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Transformation | Katharine Chestnut

Are You Resisting Your Own Transformation?

Resistance to transformation: It happens to everyone, even when you have the best intentions. Whether you’re trying to establish a better morning routine or want to build a habit of walking more, it’s easy to get off track when you’re working on yourself. 

When you look at what REALLY got in your way, you may often find that it’s a hindrance of your own creation. I bet you’re also good at making up creative reasons for these challenges. “I lost track of time at work,” or “I’ll do it tomorrow” are pretty common. 

Frequently, when we are looking to move forward, fear is what is at the root of what is holding us back. Even when we are actively working on ourselves, we are so used to living in such a way that keeps us from digging into the inner distress that we unconsciously self-sabotage our own efforts.

That kind of self-sabotage can really stall things when you’re trying to transform any portion of your life. Self-sabotage isn’t an easy hurdle to overcome. I’m certainly not a therapist, nor do I have a magic wand. However, I have learned some things about building better habits. Along with how support myself through my choices —consistently—when I’m doing deep inner work. 

Transformation Choices | Katharine Chestnut

The average adult makes about 35,000 remotely conscious decisions each day.
Each decision, of course, carries certain consequences with it that are both good and bad.

Why Consistency Is So Hard

To start with, I don’t want to shame anyone for being inconsistent or missing a day of your yoga practice. I certainly miss mine sometimes. We’re living in wild times. It makes sense that our routines could be a little off when there are new problems or situations to consider daily. 

But remember that our routine is what’s going to support us through the harder times. We just have to understand a little bit about how our brains work.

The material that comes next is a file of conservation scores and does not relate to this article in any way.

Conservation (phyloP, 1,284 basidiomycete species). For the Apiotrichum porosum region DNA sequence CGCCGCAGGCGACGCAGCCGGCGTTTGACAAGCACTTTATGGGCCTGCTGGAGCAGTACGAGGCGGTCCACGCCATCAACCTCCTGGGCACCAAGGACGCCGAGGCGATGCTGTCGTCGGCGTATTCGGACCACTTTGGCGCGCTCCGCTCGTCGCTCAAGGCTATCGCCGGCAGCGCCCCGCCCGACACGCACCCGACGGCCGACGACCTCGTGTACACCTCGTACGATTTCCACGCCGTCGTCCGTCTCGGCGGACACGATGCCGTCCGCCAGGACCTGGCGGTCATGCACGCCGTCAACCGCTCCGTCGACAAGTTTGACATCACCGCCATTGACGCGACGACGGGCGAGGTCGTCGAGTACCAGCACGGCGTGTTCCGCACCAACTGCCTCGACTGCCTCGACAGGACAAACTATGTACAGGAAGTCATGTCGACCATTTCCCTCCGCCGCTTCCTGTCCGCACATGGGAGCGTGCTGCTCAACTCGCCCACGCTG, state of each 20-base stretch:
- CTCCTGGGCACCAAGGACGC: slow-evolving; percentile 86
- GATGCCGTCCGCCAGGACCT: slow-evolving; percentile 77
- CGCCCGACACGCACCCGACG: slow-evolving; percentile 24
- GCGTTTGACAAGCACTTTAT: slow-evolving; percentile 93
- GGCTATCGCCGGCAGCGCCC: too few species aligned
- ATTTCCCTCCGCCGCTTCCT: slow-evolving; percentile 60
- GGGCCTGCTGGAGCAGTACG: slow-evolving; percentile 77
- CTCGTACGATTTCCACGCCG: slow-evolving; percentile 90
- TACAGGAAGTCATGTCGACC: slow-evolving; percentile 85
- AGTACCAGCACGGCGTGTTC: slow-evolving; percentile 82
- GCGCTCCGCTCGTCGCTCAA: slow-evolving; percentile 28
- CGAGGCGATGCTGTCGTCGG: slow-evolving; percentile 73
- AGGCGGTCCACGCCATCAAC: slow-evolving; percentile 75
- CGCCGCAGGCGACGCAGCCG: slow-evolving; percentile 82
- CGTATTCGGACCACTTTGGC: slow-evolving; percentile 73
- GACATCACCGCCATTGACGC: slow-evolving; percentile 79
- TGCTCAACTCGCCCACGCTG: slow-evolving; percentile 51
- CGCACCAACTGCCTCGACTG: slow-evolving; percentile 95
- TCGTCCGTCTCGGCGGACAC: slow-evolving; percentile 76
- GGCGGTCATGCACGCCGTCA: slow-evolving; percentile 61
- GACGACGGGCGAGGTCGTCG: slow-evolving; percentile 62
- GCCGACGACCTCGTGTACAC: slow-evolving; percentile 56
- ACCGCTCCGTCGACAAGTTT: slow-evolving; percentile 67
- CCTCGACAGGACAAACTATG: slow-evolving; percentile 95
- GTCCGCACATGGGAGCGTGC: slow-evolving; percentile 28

“The human brain is wired to pay attention to previously pleasing things—a finding that could help explain why it’s hard to break bad habits or stick to New Year’s resolutions,” writes Jill Rosen for Johns Hopkins University. If you’re not thrilled about eating your vegetables it’s probably because you remember how yummy last night’s dessert was. 

Your brain gets a hit of dopamine when you experience any kind of pleasure or reward (like dessert). For some of us, those rewards are really distracting, and can make it hard to focus on the task at hand (like eating your vegetables). 

But we can use this information about our dopamine system to find other ways of rewarding ourselves and building habits that support us.

The Good News

Working on yourself consistently takes dedication, and for many of us, it’s easy to get distracted from that: Distracted by good or bad news, relationships, or stress at work. It can really come at you from all sides at times.

That’s where your habits and routines can support you the most. Your brain really likes those habits, especially if you keep that dopamine cycle in mind. “Habits, whether good, bad, or annoying, are behaviors that become automatic routines without using the decision-making region of the brain,” writes Dan Gilroy for BioTechniques, a life science journal. 

Dopamine is released when we are forming habits (good and bad). We know that it impacts our daily routines and overall behavior even though there still much to be discovered about how this neurotransmitter works.

What we also know is that you can build a reward system into your routine to make it more enjoyable—and there are a couple of ways you might approach that.   

The Transformative Power of Consistency

There are a few things I’ve learned when it comes to being more consistent: 

  • Start SMALL: You don’t have to finish the project, eat the whole pie, or build the whole house at once. Remember to set SMART goals (more about those here), so you don’t burn out too quickly on your new habit. 
  • Stay accountable: Join an online community (even our FREE Slack workspace with access to me here), recruit a friend, or tell your therapist about the new habit you want to build. I have an accountability buddy and a coach to keep me on track.
  • Document your progress: I highly recommend journaling throughout your journey of habit creation. It’s so incredibly helpful to go back to something I’ve written about and worked at, and to see my own transformation happening there on the page. Want to journal more about the habits you’re working on? You can see my weekly intention journaling prompts on my social page (IG, TikTok, FB, LinkedIn, etc.).

One more friendly reminder: Transformation doesn’t happen overnight. It’s exciting to start something new, and sometimes we can be super pumped about a habit for the first week, but disappointed in our progress. Give yourself time for this kind of change, and make space for that transformation to impact your entire life. It’s worth it!